Users say shift to FTS 2001 won't be a walk in the park

FTS’ Sandra Bates is
optimistic about the transition from FTS 2000 to FTS 2001, which, she says, might start in
March.





The good news about the FTS 2001 long-distance telecommunications buy is that it is
still set for an October award, the Federal Technology Service’s Sandra N. Bates said
this month.


Agency cutovers from the FTS 2000 networks run by AT&T Corp. and Sprint Corp. can
begin as early as March, said Bates, deputy commissioner of the General Services
Administration’s FTS.


That leaves agencies in limbo for at least four months after the AT&T and Sprint
long-haul contracts expire this December.


The bad news is that “things are going to go wrong,” said Candace Hardesty,
the Treasury Department’s director of chief information officer liaison and business
services. She oversaw Treasury’s troubled 1996 transition from Sprint’s FTS 2000
network to that of AT&T.


“Things didn’t go as well as we would have liked,” she said. One problem
left the IRS’ toll-free 800 number traffic routing to J.C. Penney Co. Inc. and
Dial-a-Prayer.


Her warning came at a conference on the FTS 2001 transition. Science Applications
International Corp. of San Diego sponsored the conference. SAIC holds one of eight
Technical and Management Support contracts awarded by FTS last year to help agencies move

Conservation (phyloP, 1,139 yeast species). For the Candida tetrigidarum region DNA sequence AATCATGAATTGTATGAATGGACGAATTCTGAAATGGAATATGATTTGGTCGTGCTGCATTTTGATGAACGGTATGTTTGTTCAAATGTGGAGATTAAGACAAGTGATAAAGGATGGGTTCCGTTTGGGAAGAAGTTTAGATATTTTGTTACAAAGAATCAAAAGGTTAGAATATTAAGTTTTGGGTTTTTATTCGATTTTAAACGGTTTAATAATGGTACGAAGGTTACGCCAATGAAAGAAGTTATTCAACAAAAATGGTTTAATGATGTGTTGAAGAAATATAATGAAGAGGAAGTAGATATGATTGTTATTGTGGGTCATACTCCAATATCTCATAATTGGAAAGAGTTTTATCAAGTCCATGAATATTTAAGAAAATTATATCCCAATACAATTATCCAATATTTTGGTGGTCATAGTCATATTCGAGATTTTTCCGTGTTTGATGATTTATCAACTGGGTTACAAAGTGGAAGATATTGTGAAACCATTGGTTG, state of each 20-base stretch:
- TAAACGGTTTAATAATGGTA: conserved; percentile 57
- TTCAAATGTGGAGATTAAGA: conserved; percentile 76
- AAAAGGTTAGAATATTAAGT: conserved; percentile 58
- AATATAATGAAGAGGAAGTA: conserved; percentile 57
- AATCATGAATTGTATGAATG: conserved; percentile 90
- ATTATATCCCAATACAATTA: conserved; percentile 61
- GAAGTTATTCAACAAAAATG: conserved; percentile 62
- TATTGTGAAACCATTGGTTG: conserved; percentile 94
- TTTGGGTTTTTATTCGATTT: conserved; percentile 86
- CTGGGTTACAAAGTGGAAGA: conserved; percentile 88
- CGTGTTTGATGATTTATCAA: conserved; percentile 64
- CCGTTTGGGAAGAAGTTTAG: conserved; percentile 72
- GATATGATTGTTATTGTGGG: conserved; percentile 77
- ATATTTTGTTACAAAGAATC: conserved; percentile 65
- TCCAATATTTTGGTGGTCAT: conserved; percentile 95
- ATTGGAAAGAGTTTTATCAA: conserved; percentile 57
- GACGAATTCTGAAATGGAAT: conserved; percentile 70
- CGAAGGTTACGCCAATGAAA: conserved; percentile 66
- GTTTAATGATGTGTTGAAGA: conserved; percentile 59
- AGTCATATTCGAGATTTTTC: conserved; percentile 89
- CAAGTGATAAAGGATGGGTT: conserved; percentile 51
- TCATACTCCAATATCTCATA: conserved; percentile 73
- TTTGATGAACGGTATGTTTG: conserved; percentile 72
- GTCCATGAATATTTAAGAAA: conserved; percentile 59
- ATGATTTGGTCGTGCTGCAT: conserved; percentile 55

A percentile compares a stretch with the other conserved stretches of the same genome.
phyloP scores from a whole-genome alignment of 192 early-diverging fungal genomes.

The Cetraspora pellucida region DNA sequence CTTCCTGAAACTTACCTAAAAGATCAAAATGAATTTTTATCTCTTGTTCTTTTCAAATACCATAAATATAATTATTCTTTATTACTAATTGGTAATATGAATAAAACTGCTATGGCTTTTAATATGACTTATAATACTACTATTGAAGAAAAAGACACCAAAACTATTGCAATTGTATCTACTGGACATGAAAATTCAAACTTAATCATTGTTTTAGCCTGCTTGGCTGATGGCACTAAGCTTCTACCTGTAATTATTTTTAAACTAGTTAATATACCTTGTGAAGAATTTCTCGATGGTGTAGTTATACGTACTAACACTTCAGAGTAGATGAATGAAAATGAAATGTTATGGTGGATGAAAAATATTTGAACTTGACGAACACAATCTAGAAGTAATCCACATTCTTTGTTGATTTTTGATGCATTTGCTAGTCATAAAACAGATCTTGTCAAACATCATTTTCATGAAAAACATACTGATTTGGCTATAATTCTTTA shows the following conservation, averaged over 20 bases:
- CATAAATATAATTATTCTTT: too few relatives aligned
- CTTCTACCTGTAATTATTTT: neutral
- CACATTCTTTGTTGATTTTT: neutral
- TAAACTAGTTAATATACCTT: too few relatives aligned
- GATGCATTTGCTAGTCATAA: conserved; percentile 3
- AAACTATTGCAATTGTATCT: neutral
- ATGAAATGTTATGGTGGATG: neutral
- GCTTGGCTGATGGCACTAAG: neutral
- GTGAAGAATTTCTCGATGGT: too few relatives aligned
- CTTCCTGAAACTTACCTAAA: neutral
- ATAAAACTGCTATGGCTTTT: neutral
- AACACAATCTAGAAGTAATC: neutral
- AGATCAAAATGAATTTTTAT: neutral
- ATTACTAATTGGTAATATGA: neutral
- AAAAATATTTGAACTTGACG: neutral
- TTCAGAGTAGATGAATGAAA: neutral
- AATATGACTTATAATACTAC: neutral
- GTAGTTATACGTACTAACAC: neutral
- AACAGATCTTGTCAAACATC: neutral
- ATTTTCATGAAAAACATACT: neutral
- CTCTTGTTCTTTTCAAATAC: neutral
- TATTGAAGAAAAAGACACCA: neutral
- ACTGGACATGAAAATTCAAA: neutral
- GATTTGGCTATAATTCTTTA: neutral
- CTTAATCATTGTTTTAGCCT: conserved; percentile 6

their telecommunications services from FTS 2000 to FTS 2001.


Richard Colver, telecommunications manager for the Office of the Assistant Secretary of
Defense for Command, Control, Communications and Intelligence, said moving from one
network to another is tricky even if the vendor stays the same.


DOD has almost finished moving from AT&T’s Defense Commercial
Telecommunications Network to the Defense Information Systems Network. AT&T in January
1997 won the contract to provide continental U.S. services for DISN. The cutover is 92
percent complete, and DOD expects to finish it by September. But the change has not been
easy, Colver said.


“There is no consensus yet on the success of the DISN CONUS effort,” he said.


Other speakers agreed that the first priority in changing networks is to make an
accurate inventory of all equipment that must be disconnected and reconnected. When DOD
began its switch to DISN, the department believed it had a good inventory, Colver said.


But AT&T’s inventory did not match DOD’s, and neither inventory
ultimately proved accurate, he said.


Hardesty said taking an accurate inventory also was a big headache for the Treasury
transition. The smallest offices of the department’s 3,000 locations turned in their
inventories by telephone, which she called a mistake. All inventory work needs to be done
on site and coordinated by a central authority, she said.


AT&T also had to bring in a lot of outside technical help to support
Treasury’s special requirements. “If you know your requirements are unique,
insist on bringing in the technical support early,” she said.


In general, Hardesty said, Treasury depended too much on AT&T to get the job done.
“It’s not the contract holder’s problem,” she said. “It’s
your problem.”


That will be even truer in the FTS 2001 transition, said Robert M. Cann, a senior SAIC
vice president who formerly was AT&T’s director of FTS 2000 operations.

About the Author

William Jackson is a Maryland-based freelance writer.

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